Microcephaly can range from mild to severe. In mild cases, the baby will not suffer any lasting damage and will have normal intelligence. But in severe cases, it can cause delays in speech and movement, mental retardation, seizures, hyperactivity, dwarfism, facial distortion and difficulty with coordination and balance. More worryingly, there is no treatment for microcephaly.
The spurt in microcephaly cases in Brazil has been startling. The country reported just 147 cases in 2014. But between January 1, 2015 and February 17, 2016, there have been 3,935 suspected cases, of which 508 have been confirmed.
Doctors and medical researchers now believe that the spike could have been caused by zika, although it has not been proved conclusively. According to the WHO, “evidence that neurological disorders... are linked to zika virus infection remains circumstantial, but a growing body of clinical and epidemiological data points towards a causal role for zika virus.” The prevalence of microcephaly was the most significant factor behind the WHO declaring zika outbreak as a global public health emergency.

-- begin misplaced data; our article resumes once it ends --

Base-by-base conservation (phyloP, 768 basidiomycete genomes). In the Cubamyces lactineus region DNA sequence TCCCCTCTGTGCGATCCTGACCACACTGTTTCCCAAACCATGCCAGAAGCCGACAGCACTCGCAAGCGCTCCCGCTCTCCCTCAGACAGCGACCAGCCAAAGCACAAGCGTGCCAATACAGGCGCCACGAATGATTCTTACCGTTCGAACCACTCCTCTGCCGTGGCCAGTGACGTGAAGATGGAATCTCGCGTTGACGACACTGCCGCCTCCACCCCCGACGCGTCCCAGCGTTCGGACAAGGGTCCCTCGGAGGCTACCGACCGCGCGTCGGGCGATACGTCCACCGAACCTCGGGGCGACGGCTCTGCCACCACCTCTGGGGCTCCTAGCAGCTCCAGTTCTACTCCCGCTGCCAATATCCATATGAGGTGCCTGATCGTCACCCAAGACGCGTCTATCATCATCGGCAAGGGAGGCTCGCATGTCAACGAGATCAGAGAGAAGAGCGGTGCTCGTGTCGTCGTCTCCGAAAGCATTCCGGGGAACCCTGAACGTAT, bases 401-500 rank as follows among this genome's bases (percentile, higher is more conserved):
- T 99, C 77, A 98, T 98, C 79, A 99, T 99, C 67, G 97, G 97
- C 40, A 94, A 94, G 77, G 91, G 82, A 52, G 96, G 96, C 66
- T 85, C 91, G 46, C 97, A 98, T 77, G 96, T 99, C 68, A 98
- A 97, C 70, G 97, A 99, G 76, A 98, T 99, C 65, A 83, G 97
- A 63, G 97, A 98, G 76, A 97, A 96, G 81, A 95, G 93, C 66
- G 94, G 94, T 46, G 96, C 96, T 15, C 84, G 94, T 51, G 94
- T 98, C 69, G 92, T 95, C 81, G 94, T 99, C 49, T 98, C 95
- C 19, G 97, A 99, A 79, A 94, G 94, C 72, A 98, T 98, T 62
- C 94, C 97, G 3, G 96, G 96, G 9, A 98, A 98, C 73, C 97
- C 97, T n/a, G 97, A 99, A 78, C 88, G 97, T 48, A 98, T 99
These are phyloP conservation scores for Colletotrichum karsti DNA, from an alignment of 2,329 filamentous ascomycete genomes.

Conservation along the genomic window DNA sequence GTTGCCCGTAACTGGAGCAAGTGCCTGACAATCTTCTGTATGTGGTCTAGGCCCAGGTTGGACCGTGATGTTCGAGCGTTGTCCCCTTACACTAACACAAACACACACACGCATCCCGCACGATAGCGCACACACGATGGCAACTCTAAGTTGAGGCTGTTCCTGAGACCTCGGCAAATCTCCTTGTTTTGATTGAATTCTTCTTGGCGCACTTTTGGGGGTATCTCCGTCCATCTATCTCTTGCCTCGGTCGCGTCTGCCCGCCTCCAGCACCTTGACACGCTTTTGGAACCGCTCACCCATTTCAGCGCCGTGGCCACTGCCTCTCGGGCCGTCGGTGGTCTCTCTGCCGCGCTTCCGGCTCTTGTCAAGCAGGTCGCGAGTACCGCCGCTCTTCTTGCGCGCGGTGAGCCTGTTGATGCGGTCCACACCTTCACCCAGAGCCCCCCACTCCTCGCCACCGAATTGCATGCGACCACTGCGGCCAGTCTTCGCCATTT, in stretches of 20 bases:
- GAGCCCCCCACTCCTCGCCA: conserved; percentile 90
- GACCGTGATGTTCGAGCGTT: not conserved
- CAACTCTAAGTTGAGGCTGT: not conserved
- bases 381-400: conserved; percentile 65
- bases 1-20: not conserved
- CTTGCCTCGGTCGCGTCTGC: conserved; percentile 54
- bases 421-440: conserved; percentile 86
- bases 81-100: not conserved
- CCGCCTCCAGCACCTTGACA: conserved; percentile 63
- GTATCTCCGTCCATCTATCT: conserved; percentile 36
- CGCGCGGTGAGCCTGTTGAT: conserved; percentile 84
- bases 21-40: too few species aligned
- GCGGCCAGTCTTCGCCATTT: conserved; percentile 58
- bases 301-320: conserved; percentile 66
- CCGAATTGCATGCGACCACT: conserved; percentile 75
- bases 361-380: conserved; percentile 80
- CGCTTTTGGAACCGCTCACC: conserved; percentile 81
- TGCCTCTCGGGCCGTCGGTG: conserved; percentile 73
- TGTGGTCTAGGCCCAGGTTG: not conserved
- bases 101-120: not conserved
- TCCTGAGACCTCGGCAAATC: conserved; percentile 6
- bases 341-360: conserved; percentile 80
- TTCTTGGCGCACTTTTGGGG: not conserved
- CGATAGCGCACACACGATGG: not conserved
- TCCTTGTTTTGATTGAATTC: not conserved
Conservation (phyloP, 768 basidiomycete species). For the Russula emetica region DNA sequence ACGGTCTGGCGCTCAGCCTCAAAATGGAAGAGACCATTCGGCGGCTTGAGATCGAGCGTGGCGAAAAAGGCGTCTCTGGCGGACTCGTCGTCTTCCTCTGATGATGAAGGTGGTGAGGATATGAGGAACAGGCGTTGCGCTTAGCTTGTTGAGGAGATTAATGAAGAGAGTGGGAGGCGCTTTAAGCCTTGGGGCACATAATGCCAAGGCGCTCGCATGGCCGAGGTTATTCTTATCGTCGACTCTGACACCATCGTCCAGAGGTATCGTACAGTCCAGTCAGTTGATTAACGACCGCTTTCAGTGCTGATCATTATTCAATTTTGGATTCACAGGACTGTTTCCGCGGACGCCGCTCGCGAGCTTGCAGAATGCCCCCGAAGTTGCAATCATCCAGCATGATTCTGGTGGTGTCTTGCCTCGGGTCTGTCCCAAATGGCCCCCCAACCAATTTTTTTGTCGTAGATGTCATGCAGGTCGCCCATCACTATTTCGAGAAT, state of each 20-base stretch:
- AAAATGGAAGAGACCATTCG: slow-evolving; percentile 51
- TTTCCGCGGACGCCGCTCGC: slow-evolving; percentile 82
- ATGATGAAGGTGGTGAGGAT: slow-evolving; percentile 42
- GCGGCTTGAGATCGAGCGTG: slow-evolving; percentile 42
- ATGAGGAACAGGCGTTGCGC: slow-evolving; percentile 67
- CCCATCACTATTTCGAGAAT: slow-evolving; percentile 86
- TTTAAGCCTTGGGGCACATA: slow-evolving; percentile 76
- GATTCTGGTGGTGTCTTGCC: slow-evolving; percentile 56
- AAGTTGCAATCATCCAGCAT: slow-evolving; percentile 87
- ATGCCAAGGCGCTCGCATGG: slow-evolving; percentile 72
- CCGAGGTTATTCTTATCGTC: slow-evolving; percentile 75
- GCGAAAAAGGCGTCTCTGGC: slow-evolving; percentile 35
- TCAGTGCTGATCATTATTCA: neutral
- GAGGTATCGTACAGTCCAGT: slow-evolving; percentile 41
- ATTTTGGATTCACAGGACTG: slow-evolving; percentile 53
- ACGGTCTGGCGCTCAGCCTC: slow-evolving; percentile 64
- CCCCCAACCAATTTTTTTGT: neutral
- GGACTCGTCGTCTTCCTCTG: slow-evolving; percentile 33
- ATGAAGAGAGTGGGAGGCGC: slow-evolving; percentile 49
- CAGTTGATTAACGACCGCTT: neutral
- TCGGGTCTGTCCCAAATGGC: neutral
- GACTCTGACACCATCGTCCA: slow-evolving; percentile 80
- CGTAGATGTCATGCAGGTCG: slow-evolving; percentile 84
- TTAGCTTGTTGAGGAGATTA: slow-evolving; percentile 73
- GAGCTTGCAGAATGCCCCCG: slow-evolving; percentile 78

The US Centers for Disease Control and Prevention (CDC) on February 10 confirmed the presence of zika virus in the brain tissue of Brazilian infants who had died of microcephaly. It tested tissue samples from two newborns (born at 36 and 38 weeks of gestation) and two foetuses that suffered miscarriage (at 11 and 13 weeks). The samples were from Rio Grande do Norte, a state in the northeastern tip of Brazil. All four mothers had shown symptoms of zika during the first trimester of pregnancy, but they were free of symptoms at the time of delivery/ miscarriage. Tissue samples revealed the presence of zika virus, which belonged to the virus strains isolated from Brazil last year and they showed significant damage to the brain, making it the most likely cause of microcephaly. Test for dengue returned negative. Although these evidences cannot rule out whether there have been cofactors like other maternal infections, this has been the strongest link so far, connecting microcephaly to zika.